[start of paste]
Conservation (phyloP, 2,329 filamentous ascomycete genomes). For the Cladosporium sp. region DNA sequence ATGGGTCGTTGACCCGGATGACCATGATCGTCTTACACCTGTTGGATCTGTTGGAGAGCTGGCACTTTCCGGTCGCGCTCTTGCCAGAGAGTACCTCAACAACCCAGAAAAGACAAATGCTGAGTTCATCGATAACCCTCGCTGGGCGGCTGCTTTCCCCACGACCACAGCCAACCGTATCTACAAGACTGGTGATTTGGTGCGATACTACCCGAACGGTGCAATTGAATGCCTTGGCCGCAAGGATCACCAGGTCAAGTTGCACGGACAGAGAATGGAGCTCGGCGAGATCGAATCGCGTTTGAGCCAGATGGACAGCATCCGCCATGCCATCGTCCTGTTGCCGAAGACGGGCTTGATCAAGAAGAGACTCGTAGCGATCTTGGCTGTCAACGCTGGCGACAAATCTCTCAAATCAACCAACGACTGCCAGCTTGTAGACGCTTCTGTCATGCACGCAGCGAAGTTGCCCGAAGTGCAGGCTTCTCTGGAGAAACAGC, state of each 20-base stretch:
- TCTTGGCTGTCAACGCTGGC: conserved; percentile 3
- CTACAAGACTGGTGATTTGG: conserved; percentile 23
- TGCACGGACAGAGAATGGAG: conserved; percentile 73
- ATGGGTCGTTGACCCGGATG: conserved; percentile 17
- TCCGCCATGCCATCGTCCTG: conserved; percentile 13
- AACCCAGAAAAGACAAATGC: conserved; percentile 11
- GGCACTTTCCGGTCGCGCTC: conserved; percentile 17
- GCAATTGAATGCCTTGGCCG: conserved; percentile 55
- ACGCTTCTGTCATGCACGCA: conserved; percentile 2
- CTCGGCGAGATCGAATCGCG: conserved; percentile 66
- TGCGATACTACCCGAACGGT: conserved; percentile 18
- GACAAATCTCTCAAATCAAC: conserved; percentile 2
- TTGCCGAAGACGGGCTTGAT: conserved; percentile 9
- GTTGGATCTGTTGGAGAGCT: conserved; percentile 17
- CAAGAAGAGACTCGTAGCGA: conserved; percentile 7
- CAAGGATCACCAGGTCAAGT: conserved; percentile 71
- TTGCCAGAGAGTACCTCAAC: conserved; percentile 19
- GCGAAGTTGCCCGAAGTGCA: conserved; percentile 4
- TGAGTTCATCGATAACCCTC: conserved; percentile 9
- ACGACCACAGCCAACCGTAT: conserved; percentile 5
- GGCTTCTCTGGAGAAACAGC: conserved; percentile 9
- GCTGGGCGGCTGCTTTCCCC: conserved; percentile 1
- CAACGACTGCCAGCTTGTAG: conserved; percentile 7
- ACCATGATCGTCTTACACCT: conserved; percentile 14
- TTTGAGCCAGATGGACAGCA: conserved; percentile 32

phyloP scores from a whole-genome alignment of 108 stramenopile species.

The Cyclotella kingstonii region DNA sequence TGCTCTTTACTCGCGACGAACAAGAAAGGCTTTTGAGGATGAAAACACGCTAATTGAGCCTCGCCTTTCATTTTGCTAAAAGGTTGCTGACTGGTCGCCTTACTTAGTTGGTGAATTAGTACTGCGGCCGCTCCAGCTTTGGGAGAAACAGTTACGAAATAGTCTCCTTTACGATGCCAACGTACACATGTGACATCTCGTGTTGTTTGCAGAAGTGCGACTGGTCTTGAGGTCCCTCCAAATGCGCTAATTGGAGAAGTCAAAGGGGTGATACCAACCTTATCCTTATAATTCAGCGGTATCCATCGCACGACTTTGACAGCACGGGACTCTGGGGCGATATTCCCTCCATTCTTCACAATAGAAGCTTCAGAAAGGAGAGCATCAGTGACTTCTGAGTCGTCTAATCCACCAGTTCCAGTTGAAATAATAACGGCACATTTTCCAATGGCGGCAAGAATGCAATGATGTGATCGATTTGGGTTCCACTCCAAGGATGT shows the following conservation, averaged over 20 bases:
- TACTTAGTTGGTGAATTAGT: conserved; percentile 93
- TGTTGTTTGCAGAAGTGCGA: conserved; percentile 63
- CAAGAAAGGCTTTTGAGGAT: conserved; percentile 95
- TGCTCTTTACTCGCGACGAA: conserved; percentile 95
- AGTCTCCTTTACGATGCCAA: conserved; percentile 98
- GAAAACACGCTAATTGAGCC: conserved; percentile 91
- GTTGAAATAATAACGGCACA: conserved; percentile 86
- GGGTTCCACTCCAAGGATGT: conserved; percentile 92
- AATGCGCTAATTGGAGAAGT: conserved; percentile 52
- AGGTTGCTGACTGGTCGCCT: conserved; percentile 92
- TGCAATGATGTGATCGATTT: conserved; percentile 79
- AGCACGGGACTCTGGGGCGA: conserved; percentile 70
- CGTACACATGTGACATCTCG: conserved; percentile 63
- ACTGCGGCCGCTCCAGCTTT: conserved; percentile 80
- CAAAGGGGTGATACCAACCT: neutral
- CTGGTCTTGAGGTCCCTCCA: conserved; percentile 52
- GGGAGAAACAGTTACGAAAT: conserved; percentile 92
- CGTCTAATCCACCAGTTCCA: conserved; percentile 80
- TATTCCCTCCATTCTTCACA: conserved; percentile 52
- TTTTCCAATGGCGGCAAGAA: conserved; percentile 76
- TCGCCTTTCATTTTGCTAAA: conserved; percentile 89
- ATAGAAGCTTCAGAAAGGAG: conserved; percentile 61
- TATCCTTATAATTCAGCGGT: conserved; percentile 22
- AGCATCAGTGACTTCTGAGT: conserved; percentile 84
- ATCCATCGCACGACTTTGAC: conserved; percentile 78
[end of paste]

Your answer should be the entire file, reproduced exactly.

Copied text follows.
Conservation (phyloP, 2,329 filamentous ascomycete genomes). For the Cladosporium sp. region DNA sequence ATGGGTCGTTGACCCGGATGACCATGATCGTCTTACACCTGTTGGATCTGTTGGAGAGCTGGCACTTTCCGGTCGCGCTCTTGCCAGAGAGTACCTCAACAACCCAGAAAAGACAAATGCTGAGTTCATCGATAACCCTCGCTGGGCGGCTGCTTTCCCCACGACCACAGCCAACCGTATCTACAAGACTGGTGATTTGGTGCGATACTACCCGAACGGTGCAATTGAATGCCTTGGCCGCAAGGATCACCAGGTCAAGTTGCACGGACAGAGAATGGAGCTCGGCGAGATCGAATCGCGTTTGAGCCAGATGGACAGCATCCGCCATGCCATCGTCCTGTTGCCGAAGACGGGCTTGATCAAGAAGAGACTCGTAGCGATCTTGGCTGTCAACGCTGGCGACAAATCTCTCAAATCAACCAACGACTGCCAGCTTGTAGACGCTTCTGTCATGCACGCAGCGAAGTTGCCCGAAGTGCAGGCTTCTCTGGAGAAACAGC, state of each 20-base stretch:
- TCTTGGCTGTCAACGCTGGC: conserved; percentile 3
- CTACAAGACTGGTGATTTGG: conserved; percentile 23
- TGCACGGACAGAGAATGGAG: conserved; percentile 73
- ATGGGTCGTTGACCCGGATG: conserved; percentile 17
- TCCGCCATGCCATCGTCCTG: conserved; percentile 13
- AACCCAGAAAAGACAAATGC: conserved; percentile 11
- GGCACTTTCCGGTCGCGCTC: conserved; percentile 17
- GCAATTGAATGCCTTGGCCG: conserved; percentile 55
- ACGCTTCTGTCATGCACGCA: conserved; percentile 2
- CTCGGCGAGATCGAATCGCG: conserved; percentile 66
- TGCGATACTACCCGAACGGT: conserved; percentile 18
- GACAAATCTCTCAAATCAAC: conserved; percentile 2
- TTGCCGAAGACGGGCTTGAT: conserved; percentile 9
- GTTGGATCTGTTGGAGAGCT: conserved; percentile 17
- CAAGAAGAGACTCGTAGCGA: conserved; percentile 7
- CAAGGATCACCAGGTCAAGT: conserved; percentile 71
- TTGCCAGAGAGTACCTCAAC: conserved; percentile 19
- GCGAAGTTGCCCGAAGTGCA: conserved; percentile 4
- TGAGTTCATCGATAACCCTC: conserved; percentile 9
- ACGACCACAGCCAACCGTAT: conserved; percentile 5
- GGCTTCTCTGGAGAAACAGC: conserved; percentile 9
- GCTGGGCGGCTGCTTTCCCC: conserved; percentile 1
- CAACGACTGCCAGCTTGTAG: conserved; percentile 7
- ACCATGATCGTCTTACACCT: conserved; percentile 14
- TTTGAGCCAGATGGACAGCA: conserved; percentile 32

phyloP scores from a whole-genome alignment of 108 stramenopile species.

The Cyclotella kingstonii region DNA sequence TGCTCTTTACTCGCGACGAACAAGAAAGGCTTTTGAGGATGAAAACACGCTAATTGAGCCTCGCCTTTCATTTTGCTAAAAGGTTGCTGACTGGTCGCCTTACTTAGTTGGTGAATTAGTACTGCGGCCGCTCCAGCTTTGGGAGAAACAGTTACGAAATAGTCTCCTTTACGATGCCAACGTACACATGTGACATCTCGTGTTGTTTGCAGAAGTGCGACTGGTCTTGAGGTCCCTCCAAATGCGCTAATTGGAGAAGTCAAAGGGGTGATACCAACCTTATCCTTATAATTCAGCGGTATCCATCGCACGACTTTGACAGCACGGGACTCTGGGGCGATATTCCCTCCATTCTTCACAATAGAAGCTTCAGAAAGGAGAGCATCAGTGACTTCTGAGTCGTCTAATCCACCAGTTCCAGTTGAAATAATAACGGCACATTTTCCAATGGCGGCAAGAATGCAATGATGTGATCGATTTGGGTTCCACTCCAAGGATGT shows the following conservation, averaged over 20 bases:
- TACTTAGTTGGTGAATTAGT: conserved; percentile 93
- TGTTGTTTGCAGAAGTGCGA: conserved; percentile 63
- CAAGAAAGGCTTTTGAGGAT: conserved; percentile 95
- TGCTCTTTACTCGCGACGAA: conserved; percentile 95
- AGTCTCCTTTACGATGCCAA: conserved; percentile 98
- GAAAACACGCTAATTGAGCC: conserved; percentile 91
- GTTGAAATAATAACGGCACA: conserved; percentile 86
- GGGTTCCACTCCAAGGATGT: conserved; percentile 92
- AATGCGCTAATTGGAGAAGT: conserved; percentile 52
- AGGTTGCTGACTGGTCGCCT: conserved; percentile 92
- TGCAATGATGTGATCGATTT: conserved; percentile 79
- AGCACGGGACTCTGGGGCGA: conserved; percentile 70
- CGTACACATGTGACATCTCG: conserved; percentile 63
- ACTGCGGCCGCTCCAGCTTT: conserved; percentile 80
- CAAAGGGGTGATACCAACCT: neutral
- CTGGTCTTGAGGTCCCTCCA: conserved; percentile 52
- GGGAGAAACAGTTACGAAAT: conserved; percentile 92
- CGTCTAATCCACCAGTTCCA: conserved; percentile 80
- TATTCCCTCCATTCTTCACA: conserved; percentile 52
- TTTTCCAATGGCGGCAAGAA: conserved; percentile 76
- TCGCCTTTCATTTTGCTAAA: conserved; percentile 89
- ATAGAAGCTTCAGAAAGGAG: conserved; percentile 61
- TATCCTTATAATTCAGCGGT: conserved; percentile 22
- AGCATCAGTGACTTCTGAGT: conserved; percentile 84
- ATCCATCGCACGACTTTGAC: conserved; percentile 78